The four seniors of our series, Hawke, Rodney, Howe,and Jervis, witnessed the whole of this momentousperiod, and served conspicuously, some more, some less,according to their age and rank, during its variousstages. Hawke, indeed, was at the time of the AmericanRevolution too old to go to sea, but he did not dieuntil October 16, 1781, three days before the surrenderof Cornwallis at Yorktown, which is commonly acceptedas the closing incident of our struggle for independence.On the other hand, the two younger men, Saumarez andPellew, though they had entered the navy before theAmerican Revolution, saw in it the beginnings of anactive service which lasted to the end of the Napoleonicwars, the most continuous and gigantic strife of moderntimes. It was as the enemies of our cause that theyfirst saw gunpowder burned in anger.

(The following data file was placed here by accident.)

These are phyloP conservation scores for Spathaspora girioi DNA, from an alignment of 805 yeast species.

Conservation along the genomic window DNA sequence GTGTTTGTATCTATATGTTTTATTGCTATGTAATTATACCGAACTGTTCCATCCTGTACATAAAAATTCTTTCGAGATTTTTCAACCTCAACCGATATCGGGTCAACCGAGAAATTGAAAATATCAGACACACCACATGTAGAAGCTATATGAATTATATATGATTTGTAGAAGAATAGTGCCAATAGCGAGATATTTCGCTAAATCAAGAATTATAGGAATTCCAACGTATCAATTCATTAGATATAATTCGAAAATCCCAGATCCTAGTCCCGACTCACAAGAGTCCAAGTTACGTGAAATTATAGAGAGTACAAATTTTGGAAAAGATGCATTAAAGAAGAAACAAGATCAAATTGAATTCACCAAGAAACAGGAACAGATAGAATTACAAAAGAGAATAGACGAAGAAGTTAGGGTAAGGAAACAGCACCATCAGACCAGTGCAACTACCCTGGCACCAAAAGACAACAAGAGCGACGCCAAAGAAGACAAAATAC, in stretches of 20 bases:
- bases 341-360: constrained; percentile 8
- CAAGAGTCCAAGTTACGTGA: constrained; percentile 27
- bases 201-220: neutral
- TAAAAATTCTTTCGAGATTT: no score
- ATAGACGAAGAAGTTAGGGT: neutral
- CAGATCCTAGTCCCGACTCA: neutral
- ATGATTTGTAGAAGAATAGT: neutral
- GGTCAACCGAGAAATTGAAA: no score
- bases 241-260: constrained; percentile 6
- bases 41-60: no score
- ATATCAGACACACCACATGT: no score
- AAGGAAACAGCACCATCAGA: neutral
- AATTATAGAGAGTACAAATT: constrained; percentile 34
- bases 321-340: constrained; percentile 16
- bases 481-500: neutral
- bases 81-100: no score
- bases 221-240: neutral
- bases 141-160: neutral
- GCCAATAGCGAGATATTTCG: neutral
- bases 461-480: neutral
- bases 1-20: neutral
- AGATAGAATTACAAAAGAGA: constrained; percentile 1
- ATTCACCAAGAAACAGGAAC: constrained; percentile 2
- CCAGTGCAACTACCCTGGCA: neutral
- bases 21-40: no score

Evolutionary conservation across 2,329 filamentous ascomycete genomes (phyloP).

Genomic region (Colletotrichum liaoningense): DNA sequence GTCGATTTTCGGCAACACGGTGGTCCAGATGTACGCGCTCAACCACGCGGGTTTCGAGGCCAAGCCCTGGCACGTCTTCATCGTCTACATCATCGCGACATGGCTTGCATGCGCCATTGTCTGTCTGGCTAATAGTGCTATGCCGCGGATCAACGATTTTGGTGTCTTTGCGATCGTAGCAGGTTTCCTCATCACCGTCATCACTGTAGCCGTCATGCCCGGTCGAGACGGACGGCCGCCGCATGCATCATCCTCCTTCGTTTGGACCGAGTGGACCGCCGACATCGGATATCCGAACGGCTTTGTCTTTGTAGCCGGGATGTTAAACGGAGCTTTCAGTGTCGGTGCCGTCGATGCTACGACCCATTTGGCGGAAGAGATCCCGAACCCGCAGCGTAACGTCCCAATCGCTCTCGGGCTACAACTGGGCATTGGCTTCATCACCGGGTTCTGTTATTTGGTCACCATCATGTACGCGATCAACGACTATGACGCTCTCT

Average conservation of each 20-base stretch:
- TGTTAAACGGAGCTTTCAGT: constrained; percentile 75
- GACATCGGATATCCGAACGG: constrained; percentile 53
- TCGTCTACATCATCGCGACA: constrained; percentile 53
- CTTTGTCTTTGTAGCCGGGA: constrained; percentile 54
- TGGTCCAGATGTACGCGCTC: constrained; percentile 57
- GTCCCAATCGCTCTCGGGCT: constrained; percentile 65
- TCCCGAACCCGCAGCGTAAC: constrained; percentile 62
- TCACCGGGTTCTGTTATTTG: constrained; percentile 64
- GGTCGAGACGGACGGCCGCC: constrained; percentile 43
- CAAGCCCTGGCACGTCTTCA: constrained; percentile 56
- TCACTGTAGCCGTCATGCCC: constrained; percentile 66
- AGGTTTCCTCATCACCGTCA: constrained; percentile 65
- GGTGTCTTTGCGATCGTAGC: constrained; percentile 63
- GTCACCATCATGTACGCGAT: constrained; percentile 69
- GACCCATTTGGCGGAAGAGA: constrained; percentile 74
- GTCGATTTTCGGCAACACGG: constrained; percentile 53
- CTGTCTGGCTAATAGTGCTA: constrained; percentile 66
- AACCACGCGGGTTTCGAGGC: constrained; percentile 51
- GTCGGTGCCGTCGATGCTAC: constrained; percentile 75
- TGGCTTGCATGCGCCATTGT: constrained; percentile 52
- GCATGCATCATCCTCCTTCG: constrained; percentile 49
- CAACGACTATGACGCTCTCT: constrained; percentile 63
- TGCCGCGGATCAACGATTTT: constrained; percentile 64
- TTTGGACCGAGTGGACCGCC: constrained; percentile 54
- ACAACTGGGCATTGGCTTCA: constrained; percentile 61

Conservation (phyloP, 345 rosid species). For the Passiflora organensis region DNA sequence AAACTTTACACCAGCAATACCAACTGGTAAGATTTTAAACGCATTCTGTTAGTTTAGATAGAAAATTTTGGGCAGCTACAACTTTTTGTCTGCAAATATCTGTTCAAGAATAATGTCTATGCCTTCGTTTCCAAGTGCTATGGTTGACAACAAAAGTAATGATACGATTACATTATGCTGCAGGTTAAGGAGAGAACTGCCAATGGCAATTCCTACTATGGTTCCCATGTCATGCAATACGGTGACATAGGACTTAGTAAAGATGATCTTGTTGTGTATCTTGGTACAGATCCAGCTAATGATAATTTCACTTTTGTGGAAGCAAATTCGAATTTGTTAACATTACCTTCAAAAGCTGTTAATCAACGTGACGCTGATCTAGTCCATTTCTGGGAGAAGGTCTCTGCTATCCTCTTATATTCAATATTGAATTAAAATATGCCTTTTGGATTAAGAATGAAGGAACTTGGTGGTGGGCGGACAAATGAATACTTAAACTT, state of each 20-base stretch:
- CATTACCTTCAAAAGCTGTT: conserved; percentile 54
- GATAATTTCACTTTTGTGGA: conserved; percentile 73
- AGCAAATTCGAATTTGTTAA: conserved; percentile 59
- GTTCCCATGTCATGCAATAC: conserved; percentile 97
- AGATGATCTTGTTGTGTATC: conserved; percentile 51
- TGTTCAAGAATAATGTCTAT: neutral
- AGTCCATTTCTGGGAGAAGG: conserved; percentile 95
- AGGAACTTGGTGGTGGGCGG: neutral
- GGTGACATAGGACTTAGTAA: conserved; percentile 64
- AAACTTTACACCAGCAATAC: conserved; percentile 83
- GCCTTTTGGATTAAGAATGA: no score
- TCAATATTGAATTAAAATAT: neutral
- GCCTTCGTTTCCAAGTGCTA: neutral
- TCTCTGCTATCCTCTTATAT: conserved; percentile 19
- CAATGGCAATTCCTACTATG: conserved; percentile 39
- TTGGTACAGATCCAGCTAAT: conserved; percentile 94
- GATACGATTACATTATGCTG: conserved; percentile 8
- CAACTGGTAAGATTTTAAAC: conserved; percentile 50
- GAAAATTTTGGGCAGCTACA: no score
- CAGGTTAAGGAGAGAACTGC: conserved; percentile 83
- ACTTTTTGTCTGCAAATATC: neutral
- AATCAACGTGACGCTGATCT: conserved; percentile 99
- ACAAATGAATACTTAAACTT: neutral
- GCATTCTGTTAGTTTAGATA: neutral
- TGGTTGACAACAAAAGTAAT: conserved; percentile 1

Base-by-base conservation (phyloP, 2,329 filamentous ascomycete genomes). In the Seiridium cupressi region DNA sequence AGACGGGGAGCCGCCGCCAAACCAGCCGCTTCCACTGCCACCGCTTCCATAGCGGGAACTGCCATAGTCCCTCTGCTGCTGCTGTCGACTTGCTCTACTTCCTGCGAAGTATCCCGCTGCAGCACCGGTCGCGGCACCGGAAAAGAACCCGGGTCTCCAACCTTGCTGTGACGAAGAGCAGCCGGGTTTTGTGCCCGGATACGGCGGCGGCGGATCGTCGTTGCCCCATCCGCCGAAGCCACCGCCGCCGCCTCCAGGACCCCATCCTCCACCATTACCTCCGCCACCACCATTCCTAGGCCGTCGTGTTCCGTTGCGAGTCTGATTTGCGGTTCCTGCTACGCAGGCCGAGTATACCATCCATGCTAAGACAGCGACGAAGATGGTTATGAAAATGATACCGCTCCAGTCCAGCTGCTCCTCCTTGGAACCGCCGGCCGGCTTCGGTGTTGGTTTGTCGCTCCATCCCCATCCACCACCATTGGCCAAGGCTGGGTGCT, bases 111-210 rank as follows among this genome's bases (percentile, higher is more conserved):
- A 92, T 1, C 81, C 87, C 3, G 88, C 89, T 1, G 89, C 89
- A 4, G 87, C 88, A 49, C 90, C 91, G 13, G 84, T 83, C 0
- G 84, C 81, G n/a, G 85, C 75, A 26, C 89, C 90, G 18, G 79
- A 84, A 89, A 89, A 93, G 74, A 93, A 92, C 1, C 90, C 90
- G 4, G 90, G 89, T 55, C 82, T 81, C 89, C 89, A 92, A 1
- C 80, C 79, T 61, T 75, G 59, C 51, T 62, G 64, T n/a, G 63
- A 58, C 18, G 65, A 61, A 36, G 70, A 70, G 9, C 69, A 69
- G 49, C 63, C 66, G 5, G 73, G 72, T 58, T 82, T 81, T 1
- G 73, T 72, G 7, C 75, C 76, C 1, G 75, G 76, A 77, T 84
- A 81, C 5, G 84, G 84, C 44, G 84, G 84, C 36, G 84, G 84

Nor was it only amid the commonplaces of navalwarfare that they then gained their early experiences inAmerica. Pellew in 1776, on Lake Champlain, bore abrilliant part in one of the most decisive—thoughamong the least noted—campaigns of the Revolutionarycontest; and a year later, as leader of a small contingentof seamen, he shared the fate of Burgoyne's army atSaratoga. In 1776 also, Saumarez had his part in anengagement which ranks among the bloodiest recordedbetween ships and forts, being on board the Britishflag-ship Bristol at the attack upon Fort Moultrie, the[Pg vii]naval analogue of Bunker Hill; for, in the one of theseactions as in the other, the great military lesson was theresistant power against frontal attack of resolute marksmen,though untrained to war, when fighting behindentrenchments,—a teaching renewed at New Orleans,and emphasized in the recent South African War. Thewell-earned honors of the comparatively raw colonialsreceived generous recognition at the time from their opponents,even in the midst of the bitterness proverbiallyattendant upon family quarrels; but it is only just toallow that their endurance found its counterpart in theresolute and persistent valor of the assailants. In thesetwo battles, with which the War of Independence maybe said fairly to have begun, by land and by water, inthe far North and in the far South, the men of the samestock, whose ancestors there met face to face as foes,have now in peace a common heritage of glory. Iflittle of bitterness remains in the recollections whichthose who are now fellow-citizens retain of the strugglebetween the North and the South, within the AmericanRepublic, we of two different nations, who yet share acommon tongue and a common tradition of liberty andlaw, may well forget the wrongs of the earlier strife, andlook only to the common steadfast courage with whicheach side then bore its share in a civil conflict.